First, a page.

• All the employees have the right to freely associate or form trade unions of their own choosing and bargain collectively.
  • Employer shall not interfere with the activities of the union and the same shall not have any impact on their employability.
  • Regions where right to freedom of association and collective bargaining is restricted under law; the employer shall encourage the formation of a parallel means of worker representation.
  • Worker representatives shall have the provisions to carry out their functions in the workplace and have complete access to all the employees.
  • C87 Freedom of Association and Protection of the Right to Organize Convention, 1948 (India Not ratified) C98 Right to Organize and Collective Bargaining Convention, 1949 (India Not ratified)
    C135 Workers' Representatives Convention, 1971 (India Not ratified) C154
    Collective Bargaining Convention, 1981 (India Not ratified)


Employees are not encouraged to work more than 60 hours in any week, including overtime. Employees must have one rest day during a seven-day period. Overtime hours worked are consensual and are compensated at a premium rate.

  • The regular work hours for an employee shall be nine hours in a day including any breaks and under any event they shall not exceed the legal limit. Employees are not encouraged to work more than 60 hours in any work week including overtime hours.
  • Overtime work shall be compensated at a premium rate and shall be purely voluntarily, only after being agreed upon by the worker.
  • An employee shall get adequate rest breaks during a work day. All employees are entitled to at least one weekly off or rest day in a seven-day work period and all employees are entitled to earned leave as per the local law.
  • An accurate time keeping system shall be maintained which reflects the actual number of hours worked by the worker.
  • C1Hours of Work (Industry) Convention, 1919 (India ratified) C14
    Weekly Rest (Industry) Convention 1921 (India ratified)


Wages and Benefits shall be provided to all employees as per the local law and shall be provided on a timely basis.

  • Facility shall pay at least minimum wages stipulated as per the law. Employer shall be responsible for paying all legally applicable Social Security benefits or any other remuneration that may be applicable to the pertaining Industry.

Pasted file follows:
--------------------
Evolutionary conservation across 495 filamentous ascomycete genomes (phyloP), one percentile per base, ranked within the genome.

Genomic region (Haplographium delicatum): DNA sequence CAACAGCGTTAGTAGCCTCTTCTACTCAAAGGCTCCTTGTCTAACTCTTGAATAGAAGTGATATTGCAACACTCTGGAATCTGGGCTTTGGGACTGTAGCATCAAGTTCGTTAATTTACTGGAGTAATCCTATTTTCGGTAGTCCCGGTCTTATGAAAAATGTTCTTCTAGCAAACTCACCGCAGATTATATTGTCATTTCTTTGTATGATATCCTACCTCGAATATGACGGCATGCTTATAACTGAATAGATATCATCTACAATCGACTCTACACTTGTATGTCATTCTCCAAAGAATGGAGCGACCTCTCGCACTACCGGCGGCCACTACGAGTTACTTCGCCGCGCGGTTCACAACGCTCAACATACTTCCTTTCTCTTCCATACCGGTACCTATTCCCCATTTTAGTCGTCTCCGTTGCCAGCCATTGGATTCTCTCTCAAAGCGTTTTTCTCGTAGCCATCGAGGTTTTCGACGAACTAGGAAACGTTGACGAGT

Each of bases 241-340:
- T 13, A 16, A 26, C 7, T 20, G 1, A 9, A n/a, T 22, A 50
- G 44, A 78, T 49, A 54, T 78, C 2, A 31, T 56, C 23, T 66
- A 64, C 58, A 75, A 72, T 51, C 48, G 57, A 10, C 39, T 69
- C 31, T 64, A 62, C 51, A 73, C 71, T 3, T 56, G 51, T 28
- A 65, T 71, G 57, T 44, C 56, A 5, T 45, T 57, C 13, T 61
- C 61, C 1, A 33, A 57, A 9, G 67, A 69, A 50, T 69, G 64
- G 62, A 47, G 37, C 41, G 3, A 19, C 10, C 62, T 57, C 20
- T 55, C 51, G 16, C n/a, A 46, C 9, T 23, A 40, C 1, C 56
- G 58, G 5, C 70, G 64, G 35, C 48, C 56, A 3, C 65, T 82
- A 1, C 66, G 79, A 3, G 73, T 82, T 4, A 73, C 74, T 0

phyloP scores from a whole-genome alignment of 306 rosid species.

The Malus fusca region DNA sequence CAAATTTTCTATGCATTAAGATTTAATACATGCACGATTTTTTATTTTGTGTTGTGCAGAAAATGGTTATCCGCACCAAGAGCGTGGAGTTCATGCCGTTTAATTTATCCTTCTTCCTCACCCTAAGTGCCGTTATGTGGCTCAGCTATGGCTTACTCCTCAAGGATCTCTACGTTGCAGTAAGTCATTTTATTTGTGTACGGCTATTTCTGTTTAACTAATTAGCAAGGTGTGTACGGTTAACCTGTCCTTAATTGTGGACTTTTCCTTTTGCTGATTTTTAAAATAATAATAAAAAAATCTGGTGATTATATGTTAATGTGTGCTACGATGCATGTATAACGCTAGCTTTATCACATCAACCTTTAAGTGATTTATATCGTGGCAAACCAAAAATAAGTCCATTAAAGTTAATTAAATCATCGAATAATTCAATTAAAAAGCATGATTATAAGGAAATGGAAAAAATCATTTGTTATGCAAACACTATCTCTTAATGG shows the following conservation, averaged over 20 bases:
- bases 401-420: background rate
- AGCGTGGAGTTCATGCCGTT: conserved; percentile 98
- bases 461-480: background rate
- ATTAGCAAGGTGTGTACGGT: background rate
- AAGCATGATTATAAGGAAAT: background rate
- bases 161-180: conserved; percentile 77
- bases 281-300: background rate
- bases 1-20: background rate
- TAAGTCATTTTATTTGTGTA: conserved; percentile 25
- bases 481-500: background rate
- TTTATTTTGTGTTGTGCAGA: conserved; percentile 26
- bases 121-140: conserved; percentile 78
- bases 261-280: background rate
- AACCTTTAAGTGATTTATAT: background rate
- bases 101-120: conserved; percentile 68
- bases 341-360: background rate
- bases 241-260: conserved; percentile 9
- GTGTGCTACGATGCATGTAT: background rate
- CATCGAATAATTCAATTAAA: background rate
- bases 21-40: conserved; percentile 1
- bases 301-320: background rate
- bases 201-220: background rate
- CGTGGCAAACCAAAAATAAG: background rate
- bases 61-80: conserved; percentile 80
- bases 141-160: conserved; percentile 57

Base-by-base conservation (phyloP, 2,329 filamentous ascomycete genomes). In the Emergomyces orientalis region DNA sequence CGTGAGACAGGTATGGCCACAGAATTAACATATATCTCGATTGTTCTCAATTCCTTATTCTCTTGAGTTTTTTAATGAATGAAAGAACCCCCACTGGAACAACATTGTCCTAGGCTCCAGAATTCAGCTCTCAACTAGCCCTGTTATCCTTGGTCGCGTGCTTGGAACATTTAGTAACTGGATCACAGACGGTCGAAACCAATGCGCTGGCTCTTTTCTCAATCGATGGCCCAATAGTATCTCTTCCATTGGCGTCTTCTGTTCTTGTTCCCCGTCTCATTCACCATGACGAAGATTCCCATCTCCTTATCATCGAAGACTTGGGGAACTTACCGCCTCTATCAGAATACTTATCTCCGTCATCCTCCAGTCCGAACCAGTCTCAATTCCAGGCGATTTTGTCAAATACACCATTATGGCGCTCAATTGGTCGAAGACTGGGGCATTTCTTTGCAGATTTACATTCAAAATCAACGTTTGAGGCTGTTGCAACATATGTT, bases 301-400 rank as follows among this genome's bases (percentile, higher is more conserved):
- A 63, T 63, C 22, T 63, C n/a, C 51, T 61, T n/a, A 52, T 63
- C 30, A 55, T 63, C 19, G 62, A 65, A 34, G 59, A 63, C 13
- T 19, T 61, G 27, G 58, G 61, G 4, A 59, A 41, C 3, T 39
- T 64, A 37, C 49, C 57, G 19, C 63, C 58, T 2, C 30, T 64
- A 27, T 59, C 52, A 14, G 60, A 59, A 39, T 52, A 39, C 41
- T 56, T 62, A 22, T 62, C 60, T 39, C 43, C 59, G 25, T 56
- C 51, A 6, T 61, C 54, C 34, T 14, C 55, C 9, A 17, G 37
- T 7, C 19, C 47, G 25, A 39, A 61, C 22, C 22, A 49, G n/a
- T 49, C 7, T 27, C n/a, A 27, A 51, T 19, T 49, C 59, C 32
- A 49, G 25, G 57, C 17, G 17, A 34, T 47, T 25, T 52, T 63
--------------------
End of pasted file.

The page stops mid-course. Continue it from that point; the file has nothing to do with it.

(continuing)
• Wage payments shall be timely and in accordance with the local law.
  • There shall be no deductions from wages earned, without notification to the employee along with his consent. Any illegal deductions and those made for disciplinary actions shall not be permitted.
  • Overtime payments shall be made in accordance with local law.
  • Payroll records shall be maintained in accordance with the law, must be accurate, should contain all payments made. A single and accurate record of all related documents shall be maintained. Payment details of all employees on roll must be maintained by the Principal employer.
  • All employees shall receive at the time of wage payment, a monthly statement of their wages which includes a breakup of wages earned, number of days worked along with the number of hours worked, including regular and overtime hours, and Social Security benefits.
  • C 95 Protection of Wages Convention 1949 (India Not ratified)
    C 102 Social security (Minimum Standards) Convention 1952 (India Not ratified) C 131
    Minimum wage fixing convention (India Not ratified)


Legal documentation pertaining to the Facility, including but not limited to Structures, Installations, and Operations must be valid and available for review.


The Facility must have hiring policy and procedure in place.

  • All employees hired must be provided with an Employment Contract and must be ensured regular employment. Subsequent contractual employment shall not be taken to avoid social security benefits extended to the employees.